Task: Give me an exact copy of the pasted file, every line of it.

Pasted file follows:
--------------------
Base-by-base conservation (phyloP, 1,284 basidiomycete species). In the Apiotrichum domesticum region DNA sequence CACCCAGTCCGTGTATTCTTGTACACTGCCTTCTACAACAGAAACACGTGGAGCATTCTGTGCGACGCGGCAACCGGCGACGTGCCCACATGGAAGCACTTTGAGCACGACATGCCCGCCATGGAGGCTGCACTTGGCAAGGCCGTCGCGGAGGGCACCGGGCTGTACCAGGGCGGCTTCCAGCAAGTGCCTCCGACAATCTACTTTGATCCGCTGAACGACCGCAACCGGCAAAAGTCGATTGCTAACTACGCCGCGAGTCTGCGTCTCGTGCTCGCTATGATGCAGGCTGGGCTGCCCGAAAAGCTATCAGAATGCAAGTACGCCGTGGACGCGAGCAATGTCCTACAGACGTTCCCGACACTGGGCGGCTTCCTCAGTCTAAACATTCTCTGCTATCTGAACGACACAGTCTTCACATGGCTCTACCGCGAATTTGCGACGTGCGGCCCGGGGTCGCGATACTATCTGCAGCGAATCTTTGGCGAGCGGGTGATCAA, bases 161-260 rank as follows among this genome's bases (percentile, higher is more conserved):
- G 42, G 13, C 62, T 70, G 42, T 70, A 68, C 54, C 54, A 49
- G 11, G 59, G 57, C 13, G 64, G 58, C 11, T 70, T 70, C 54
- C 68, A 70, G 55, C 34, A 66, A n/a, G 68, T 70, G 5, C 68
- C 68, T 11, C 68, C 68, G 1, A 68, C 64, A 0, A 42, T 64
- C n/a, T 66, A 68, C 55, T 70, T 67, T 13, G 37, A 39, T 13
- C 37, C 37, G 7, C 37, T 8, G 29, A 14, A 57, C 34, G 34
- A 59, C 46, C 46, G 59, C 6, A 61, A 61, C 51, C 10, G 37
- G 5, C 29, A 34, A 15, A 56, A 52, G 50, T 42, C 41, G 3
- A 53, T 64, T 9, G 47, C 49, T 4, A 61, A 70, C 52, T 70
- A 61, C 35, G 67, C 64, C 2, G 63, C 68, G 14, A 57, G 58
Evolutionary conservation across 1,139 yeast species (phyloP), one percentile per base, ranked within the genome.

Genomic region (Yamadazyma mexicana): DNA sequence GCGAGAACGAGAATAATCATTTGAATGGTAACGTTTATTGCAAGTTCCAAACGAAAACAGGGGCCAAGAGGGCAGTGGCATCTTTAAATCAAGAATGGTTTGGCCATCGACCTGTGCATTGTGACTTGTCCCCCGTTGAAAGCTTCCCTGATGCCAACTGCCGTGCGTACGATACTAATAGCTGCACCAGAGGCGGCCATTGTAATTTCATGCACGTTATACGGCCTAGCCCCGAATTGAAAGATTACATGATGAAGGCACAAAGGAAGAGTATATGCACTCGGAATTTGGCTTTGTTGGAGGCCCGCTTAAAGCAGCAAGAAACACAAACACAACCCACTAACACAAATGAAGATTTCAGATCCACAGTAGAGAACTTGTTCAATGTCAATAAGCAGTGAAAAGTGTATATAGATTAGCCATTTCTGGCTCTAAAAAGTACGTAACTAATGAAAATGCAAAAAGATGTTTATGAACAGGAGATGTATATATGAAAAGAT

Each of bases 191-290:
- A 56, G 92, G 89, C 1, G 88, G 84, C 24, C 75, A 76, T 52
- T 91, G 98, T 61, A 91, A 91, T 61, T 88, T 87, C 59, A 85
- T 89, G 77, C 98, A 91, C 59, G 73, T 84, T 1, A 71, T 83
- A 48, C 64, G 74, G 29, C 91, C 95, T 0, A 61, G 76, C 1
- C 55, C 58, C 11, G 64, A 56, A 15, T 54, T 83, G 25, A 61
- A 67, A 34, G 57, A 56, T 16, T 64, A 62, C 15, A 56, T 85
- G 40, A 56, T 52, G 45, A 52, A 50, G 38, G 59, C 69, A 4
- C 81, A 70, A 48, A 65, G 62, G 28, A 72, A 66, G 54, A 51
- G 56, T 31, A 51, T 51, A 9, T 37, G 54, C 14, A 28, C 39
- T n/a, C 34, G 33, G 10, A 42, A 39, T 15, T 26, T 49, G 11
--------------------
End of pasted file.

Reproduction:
Base-by-base conservation (phyloP, 1,284 basidiomycete species). In the Apiotrichum domesticum region DNA sequence CACCCAGTCCGTGTATTCTTGTACACTGCCTTCTACAACAGAAACACGTGGAGCATTCTGTGCGACGCGGCAACCGGCGACGTGCCCACATGGAAGCACTTTGAGCACGACATGCCCGCCATGGAGGCTGCACTTGGCAAGGCCGTCGCGGAGGGCACCGGGCTGTACCAGGGCGGCTTCCAGCAAGTGCCTCCGACAATCTACTTTGATCCGCTGAACGACCGCAACCGGCAAAAGTCGATTGCTAACTACGCCGCGAGTCTGCGTCTCGTGCTCGCTATGATGCAGGCTGGGCTGCCCGAAAAGCTATCAGAATGCAAGTACGCCGTGGACGCGAGCAATGTCCTACAGACGTTCCCGACACTGGGCGGCTTCCTCAGTCTAAACATTCTCTGCTATCTGAACGACACAGTCTTCACATGGCTCTACCGCGAATTTGCGACGTGCGGCCCGGGGTCGCGATACTATCTGCAGCGAATCTTTGGCGAGCGGGTGATCAA, bases 161-260 rank as follows among this genome's bases (percentile, higher is more conserved):
- G 42, G 13, C 62, T 70, G 42, T 70, A 68, C 54, C 54, A 49
- G 11, G 59, G 57, C 13, G 64, G 58, C 11, T 70, T 70, C 54
- C 68, A 70, G 55, C 34, A 66, A n/a, G 68, T 70, G 5, C 68
- C 68, T 11, C 68, C 68, G 1, A 68, C 64, A 0, A 42, T 64
- C n/a, T 66, A 68, C 55, T 70, T 67, T 13, G 37, A 39, T 13
- C 37, C 37, G 7, C 37, T 8, G 29, A 14, A 57, C 34, G 34
- A 59, C 46, C 46, G 59, C 6, A 61, A 61, C 51, C 10, G 37
- G 5, C 29, A 34, A 15, A 56, A 52, G 50, T 42, C 41, G 3
- A 53, T 64, T 9, G 47, C 49, T 4, A 61, A 70, C 52, T 70
- A 61, C 35, G 67, C 64, C 2, G 63, C 68, G 14, A 57, G 58
Evolutionary conservation across 1,139 yeast species (phyloP), one percentile per base, ranked within the genome.

Genomic region (Yamadazyma mexicana): DNA sequence GCGAGAACGAGAATAATCATTTGAATGGTAACGTTTATTGCAAGTTCCAAACGAAAACAGGGGCCAAGAGGGCAGTGGCATCTTTAAATCAAGAATGGTTTGGCCATCGACCTGTGCATTGTGACTTGTCCCCCGTTGAAAGCTTCCCTGATGCCAACTGCCGTGCGTACGATACTAATAGCTGCACCAGAGGCGGCCATTGTAATTTCATGCACGTTATACGGCCTAGCCCCGAATTGAAAGATTACATGATGAAGGCACAAAGGAAGAGTATATGCACTCGGAATTTGGCTTTGTTGGAGGCCCGCTTAAAGCAGCAAGAAACACAAACACAACCCACTAACACAAATGAAGATTTCAGATCCACAGTAGAGAACTTGTTCAATGTCAATAAGCAGTGAAAAGTGTATATAGATTAGCCATTTCTGGCTCTAAAAAGTACGTAACTAATGAAAATGCAAAAAGATGTTTATGAACAGGAGATGTATATATGAAAAGAT

Each of bases 191-290:
- A 56, G 92, G 89, C 1, G 88, G 84, C 24, C 75, A 76, T 52
- T 91, G 98, T 61, A 91, A 91, T 61, T 88, T 87, C 59, A 85
- T 89, G 77, C 98, A 91, C 59, G 73, T 84, T 1, A 71, T 83
- A 48, C 64, G 74, G 29, C 91, C 95, T 0, A 61, G 76, C 1
- C 55, C 58, C 11, G 64, A 56, A 15, T 54, T 83, G 25, A 61
- A 67, A 34, G 57, A 56, T 16, T 64, A 62, C 15, A 56, T 85
- G 40, A 56, T 52, G 45, A 52, A 50, G 38, G 59, C 69, A 4
- C 81, A 70, A 48, A 65, G 62, G 28, A 72, A 66, G 54, A 51
- G 56, T 31, A 51, T 51, A 9, T 37, G 54, C 14, A 28, C 39
- T n/a, C 34, G 33, G 10, A 42, A 39, T 15, T 26, T 49, G 11